We take a trip to London to see Avatar: The Way of Water again, this time on the biggest screen in the country at the BFI IMAX, in high frame rate and 3D. We discuss the difference in experience between seeing it here and at the IMAX Digital cinema at Cineworld Broad Street, where we saw it previously. Mike questions why the film switches between 24fps and 48fps, rather than sticking with the high frame rate throughout – director James Cameron describes how HFR assists in making 3D imagery less difficult to resolve, and implies that he limits its use to avoid the so-called “soap opera effect” that made the Hobbit films and Gemini Man look so cheap, but Mike doesn’t buy that it’s necessary to keep returning to 24fps, and thinks Cameron’s a big scaredy-cat. José, on the other hand, can’t seem to tell the difference between the frame rates at all.
We also discuss what a second viewing of the film brings into focus that we hadn’t put our finger on before, Mike comparing it to the nature documentaries that IMAX have produced for years, and José implores the film community to drop its snootiness and embrace the opportunity to see such a marvellous spectacle while it’s still in cinemas. It’s really special.
A mere thirteen years after the release of the highest-grossing film of all time, its sequel, Avatar: The Way of Water, arrives to a cinematic landscape that has changed significantly. James Cameron’s epic sci-fi franchise Avatar began life in 2009, when Marvel had released only two of its (at present) 30 films which would make universes, crossovers, and interconnected stories de rigueur for blockbuster cinema – and one of which would, briefly, overtake Avatar‘s record for worldwide gross. That’s how long it’s taken to create just one sequel to Avatar, with no indication that anything more complex than a linear progression of further sequels is planned. And there was no question that this sequel would, like its predecessor, make use of stereoscopic 3D – but while the 2009 film catalysed a new wave of interest in the technology, it has since fallen out of favour, as it always has over the years. As 2023 approaches, is The Way of Water out of date?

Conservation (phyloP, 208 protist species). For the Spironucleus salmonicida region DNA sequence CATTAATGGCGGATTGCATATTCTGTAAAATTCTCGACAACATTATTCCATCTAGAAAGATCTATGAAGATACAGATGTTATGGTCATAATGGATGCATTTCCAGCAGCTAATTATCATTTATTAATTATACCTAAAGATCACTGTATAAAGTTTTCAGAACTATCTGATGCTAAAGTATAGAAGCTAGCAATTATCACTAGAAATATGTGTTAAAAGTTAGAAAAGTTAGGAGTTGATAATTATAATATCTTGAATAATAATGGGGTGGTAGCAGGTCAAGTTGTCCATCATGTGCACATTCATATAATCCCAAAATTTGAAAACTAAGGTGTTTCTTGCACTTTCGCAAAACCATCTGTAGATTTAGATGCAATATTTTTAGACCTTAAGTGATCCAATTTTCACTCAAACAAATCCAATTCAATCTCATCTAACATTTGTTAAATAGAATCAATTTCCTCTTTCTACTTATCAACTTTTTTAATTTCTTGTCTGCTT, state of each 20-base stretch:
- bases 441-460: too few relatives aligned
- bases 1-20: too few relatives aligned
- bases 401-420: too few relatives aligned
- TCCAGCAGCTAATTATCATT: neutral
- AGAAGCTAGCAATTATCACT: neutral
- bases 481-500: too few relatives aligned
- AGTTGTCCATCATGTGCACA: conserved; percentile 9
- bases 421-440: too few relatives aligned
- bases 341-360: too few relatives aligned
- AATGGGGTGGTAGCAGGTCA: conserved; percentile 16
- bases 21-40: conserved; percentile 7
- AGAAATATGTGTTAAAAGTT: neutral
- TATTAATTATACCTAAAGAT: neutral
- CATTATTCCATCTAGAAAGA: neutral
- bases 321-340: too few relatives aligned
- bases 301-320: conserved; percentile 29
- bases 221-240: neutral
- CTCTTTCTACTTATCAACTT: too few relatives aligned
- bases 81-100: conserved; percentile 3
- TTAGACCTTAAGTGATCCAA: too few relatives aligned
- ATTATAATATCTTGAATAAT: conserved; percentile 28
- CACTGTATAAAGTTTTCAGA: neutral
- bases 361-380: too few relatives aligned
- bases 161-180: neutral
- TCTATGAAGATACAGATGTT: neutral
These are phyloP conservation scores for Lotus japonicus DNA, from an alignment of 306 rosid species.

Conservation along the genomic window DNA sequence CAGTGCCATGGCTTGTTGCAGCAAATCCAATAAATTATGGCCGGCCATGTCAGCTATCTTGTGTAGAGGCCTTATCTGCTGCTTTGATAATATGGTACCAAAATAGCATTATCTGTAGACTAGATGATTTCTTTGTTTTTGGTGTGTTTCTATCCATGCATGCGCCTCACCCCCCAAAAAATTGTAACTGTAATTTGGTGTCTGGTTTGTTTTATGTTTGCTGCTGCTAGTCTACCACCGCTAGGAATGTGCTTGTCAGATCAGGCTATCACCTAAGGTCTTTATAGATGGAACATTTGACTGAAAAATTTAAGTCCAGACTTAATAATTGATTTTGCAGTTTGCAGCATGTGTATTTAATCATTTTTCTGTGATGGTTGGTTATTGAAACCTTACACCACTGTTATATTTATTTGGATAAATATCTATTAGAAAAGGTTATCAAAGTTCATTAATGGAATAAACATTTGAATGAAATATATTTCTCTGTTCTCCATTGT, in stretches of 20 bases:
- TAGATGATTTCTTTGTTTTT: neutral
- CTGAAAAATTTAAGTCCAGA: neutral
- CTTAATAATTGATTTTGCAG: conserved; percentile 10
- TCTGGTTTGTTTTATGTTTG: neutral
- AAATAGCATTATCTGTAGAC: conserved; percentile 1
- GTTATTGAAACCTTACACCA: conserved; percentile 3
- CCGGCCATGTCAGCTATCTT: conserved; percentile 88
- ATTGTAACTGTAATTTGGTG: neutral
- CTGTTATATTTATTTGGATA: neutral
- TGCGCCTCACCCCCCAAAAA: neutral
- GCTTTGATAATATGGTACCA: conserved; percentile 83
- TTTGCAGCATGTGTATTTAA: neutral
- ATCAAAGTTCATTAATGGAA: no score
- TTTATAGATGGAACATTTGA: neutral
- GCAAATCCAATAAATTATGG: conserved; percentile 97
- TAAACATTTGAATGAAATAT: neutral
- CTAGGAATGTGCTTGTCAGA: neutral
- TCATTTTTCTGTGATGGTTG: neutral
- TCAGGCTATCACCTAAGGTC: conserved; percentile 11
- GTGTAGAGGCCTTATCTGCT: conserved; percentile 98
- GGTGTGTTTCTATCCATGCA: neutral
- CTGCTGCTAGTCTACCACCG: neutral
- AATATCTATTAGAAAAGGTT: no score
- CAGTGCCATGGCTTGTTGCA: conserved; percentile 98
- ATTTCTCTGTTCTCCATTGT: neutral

It’s Eavesdropping’s first anniversary and we celebrate with a film Mike’s been looking forward to seeing for almost a decade. Alfred Hitchcock’s Dial M for Murder was released at the tail end of the short-lived Fifties 3D craze, and has rarely been seen in that format (even at the time). But it rolls around every so often and this week came to the Electric, so we jumped at the chance to see it.
A dialogue-heavy chamber piece, Dial M for Murder might not seem the obvious choice for the spectacle of 3D, but it’s for this reason that we find it interesting. José, who has seen it before in 3D, recalls his previous impressions of the importance of items – the keys, the handbag, the scissors – and how the stereoscopy relates to it. Mike, who wrote on 3D film at university and has defended it ever since, places Dial M for Murder in context, comparing it to both 3D of the time and today, suggesting how it was ahead of its time.
Away from the 3D, we find the film slight, a trifle, though enjoyable throughout and respectful of the audience – the film’s methodical nature is lovely. We find some of the performances disappointing, and one in particular delightful. We’re glad we saw it, even though José’s spectacles were broken.